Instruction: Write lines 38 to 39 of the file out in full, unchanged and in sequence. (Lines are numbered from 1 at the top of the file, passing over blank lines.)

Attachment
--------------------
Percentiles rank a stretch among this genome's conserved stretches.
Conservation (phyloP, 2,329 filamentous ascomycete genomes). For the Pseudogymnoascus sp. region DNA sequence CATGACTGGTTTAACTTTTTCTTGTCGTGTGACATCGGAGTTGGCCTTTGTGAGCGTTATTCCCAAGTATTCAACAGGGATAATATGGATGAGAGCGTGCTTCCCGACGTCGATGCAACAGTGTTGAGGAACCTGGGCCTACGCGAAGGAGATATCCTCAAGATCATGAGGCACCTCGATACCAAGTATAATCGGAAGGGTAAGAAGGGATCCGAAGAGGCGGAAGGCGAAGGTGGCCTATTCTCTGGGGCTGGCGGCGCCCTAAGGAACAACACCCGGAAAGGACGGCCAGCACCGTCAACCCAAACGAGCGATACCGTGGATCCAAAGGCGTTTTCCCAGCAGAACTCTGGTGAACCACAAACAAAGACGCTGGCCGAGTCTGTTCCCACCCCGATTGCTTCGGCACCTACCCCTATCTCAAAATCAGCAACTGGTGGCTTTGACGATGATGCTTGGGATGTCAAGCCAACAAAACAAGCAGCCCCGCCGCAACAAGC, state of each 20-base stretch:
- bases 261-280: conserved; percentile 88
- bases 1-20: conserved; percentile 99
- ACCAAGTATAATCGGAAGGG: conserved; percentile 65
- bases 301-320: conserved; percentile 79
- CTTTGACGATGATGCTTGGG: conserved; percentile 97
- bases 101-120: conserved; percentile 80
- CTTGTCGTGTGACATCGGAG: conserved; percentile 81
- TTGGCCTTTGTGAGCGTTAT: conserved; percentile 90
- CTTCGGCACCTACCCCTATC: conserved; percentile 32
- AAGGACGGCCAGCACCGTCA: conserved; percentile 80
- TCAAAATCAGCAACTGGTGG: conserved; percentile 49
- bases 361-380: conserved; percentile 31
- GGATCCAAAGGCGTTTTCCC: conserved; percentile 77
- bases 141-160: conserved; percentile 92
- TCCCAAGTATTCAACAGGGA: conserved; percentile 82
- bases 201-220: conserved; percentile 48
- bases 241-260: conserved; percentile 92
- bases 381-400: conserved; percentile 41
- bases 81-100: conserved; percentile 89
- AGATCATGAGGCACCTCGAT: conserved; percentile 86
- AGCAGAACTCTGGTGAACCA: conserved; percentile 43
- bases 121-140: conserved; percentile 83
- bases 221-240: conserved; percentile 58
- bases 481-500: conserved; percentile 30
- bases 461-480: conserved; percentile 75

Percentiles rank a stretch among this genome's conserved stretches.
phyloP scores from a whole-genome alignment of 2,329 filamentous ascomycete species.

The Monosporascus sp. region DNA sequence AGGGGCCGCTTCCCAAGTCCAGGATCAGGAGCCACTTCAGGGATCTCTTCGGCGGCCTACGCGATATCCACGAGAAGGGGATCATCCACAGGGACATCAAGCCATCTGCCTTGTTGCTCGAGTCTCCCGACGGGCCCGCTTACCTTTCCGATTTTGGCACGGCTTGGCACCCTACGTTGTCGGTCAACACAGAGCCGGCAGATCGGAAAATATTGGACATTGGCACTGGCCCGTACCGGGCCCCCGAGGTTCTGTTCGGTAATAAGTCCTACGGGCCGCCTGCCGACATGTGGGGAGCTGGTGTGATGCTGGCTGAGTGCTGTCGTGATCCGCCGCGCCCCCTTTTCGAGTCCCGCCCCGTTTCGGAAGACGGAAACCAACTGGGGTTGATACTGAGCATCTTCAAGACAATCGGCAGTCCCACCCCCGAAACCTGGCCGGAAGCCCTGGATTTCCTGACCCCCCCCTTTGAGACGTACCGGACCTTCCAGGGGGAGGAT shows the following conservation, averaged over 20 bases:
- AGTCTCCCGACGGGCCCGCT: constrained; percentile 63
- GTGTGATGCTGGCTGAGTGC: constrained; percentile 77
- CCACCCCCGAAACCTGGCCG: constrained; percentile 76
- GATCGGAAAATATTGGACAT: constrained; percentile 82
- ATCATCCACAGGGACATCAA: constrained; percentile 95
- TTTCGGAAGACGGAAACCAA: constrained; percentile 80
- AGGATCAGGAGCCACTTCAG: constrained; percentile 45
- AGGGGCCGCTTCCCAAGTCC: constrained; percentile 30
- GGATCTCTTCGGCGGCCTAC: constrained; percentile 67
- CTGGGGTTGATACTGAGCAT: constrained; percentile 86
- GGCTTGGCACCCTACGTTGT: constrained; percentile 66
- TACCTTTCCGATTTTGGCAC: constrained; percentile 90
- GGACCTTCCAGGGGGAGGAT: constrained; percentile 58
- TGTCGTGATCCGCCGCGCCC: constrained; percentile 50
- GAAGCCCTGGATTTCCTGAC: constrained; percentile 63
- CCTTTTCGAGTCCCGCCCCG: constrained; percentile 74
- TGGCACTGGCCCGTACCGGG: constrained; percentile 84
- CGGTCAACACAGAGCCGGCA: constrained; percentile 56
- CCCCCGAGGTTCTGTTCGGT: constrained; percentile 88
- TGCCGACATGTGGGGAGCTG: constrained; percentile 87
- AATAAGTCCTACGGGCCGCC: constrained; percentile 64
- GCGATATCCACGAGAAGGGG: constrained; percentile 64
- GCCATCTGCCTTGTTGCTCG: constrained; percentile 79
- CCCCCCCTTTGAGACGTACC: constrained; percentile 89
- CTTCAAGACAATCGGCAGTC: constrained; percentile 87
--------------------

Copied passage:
- AGGGGCCGCTTCCCAAGTCC: constrained; percentile 30
- GGATCTCTTCGGCGGCCTAC: constrained; percentile 67